A little over 15 years after it flopped in theaters, Detroit Rock City has made its Blu-ray debut, and director Adam Rifkin couldn't be happier.

Rifkin looked back on the movie during a recent interview with Journey of a Frontman, discussing various elements and decisions that went into the making of his Kiss-inspired comedy, and firmly stood behind the flop that turned into a cult classic. "I’m very proud of this film," said Rifkin. "To me, one of the things that I wanted to create when we made it was a real sense of teenage rebellion. I wanted to somehow capture the spirit of teenage rebellion, that time in your life when you’re not a kid anymore, but you’re not an adult. It’s your last hurrah to be a genuine teenage rebel. I really wanted to capture that. I felt we did it when we made the movie."

Saying he believes Detroit Rock City speaks to the rebellious teenager in all of us, Rifkin argued that's the source of the film's main appeal and the reason it keeps being "rediscovered and rediscovered" on the home video market. "I think it’s why it’s had all these legs for all these many years," he suggested. "There are many movies that came out the same year as Detroit Rock City and made a lot of money at the box office, yet nobody’s talking about those movies anymore. But Detroit Rock City is one of those movies that just keeps on growing in popularity. I thank the fans because that is just such an amazing compliment, it means so much to me. It speaks to that teenage rebellion that is universal."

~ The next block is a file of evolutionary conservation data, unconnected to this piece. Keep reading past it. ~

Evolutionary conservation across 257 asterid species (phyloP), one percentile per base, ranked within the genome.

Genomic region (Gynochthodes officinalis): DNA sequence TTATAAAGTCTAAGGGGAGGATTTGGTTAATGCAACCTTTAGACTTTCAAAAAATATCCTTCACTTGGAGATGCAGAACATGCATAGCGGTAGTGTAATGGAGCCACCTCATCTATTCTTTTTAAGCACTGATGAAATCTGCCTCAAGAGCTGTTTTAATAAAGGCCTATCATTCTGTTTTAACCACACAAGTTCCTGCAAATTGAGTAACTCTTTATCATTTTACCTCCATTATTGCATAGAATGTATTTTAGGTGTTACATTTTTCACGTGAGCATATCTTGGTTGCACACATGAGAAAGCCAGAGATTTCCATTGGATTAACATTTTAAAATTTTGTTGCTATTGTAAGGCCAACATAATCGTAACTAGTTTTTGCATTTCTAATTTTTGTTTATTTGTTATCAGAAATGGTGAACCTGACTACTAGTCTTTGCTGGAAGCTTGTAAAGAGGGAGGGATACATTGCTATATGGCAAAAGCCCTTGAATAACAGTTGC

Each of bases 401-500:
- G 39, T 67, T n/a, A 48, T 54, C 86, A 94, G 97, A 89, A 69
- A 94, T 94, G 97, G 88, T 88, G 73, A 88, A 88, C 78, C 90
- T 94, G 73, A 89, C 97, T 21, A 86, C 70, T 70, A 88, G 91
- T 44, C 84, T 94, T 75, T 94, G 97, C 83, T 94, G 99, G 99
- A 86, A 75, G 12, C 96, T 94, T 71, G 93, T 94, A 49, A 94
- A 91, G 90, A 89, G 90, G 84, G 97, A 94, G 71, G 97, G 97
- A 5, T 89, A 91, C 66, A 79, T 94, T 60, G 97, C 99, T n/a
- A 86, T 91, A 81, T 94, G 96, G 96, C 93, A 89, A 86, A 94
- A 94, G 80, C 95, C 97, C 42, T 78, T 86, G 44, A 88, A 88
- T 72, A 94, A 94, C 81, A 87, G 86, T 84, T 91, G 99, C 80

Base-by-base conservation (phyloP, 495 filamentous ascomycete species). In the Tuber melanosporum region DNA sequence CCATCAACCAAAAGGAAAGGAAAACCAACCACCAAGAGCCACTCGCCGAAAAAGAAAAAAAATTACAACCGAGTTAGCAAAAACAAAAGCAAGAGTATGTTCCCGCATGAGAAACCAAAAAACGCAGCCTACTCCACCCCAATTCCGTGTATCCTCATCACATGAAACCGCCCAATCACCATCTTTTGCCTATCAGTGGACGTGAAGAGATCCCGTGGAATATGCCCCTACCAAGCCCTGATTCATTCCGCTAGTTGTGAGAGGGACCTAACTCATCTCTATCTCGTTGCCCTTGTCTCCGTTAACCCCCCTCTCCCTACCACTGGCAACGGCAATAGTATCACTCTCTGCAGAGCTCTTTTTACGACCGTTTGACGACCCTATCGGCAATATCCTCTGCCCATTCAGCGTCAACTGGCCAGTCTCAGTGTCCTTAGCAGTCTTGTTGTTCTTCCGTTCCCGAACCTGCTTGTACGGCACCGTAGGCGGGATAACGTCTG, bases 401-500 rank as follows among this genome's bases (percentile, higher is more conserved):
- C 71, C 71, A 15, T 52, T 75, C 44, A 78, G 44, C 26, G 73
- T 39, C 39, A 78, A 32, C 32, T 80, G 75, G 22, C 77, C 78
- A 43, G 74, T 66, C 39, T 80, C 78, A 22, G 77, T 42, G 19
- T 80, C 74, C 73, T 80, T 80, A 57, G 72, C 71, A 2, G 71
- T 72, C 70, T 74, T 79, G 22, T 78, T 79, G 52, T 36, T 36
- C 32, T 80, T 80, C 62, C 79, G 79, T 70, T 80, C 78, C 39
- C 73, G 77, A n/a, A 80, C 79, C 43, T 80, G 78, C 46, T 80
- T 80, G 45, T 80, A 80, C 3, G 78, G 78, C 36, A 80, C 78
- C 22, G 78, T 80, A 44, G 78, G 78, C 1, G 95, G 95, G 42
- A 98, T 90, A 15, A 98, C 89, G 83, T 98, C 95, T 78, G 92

The proof of its popularity, as Rifkin went on to point out, is the fact that it's getting released on the hi-def format at all. "You have no idea how long of a list of movies, of classic films that Warner Bros. has that will never be Blu-ray," he insisted. "There’s just such a big list and it costs so much money to properly transfer these movies to Blu-ray. The fact that our movie is one of the ones that they did pick to put out on Blu-ray, it’s just fantastic."

The new Blu-ray edition of Detroit Rock City, which includes deleted scenes and a behind-the-scenes featurette as well as commentary tracks from Rifkin and members of Kiss, is available now.

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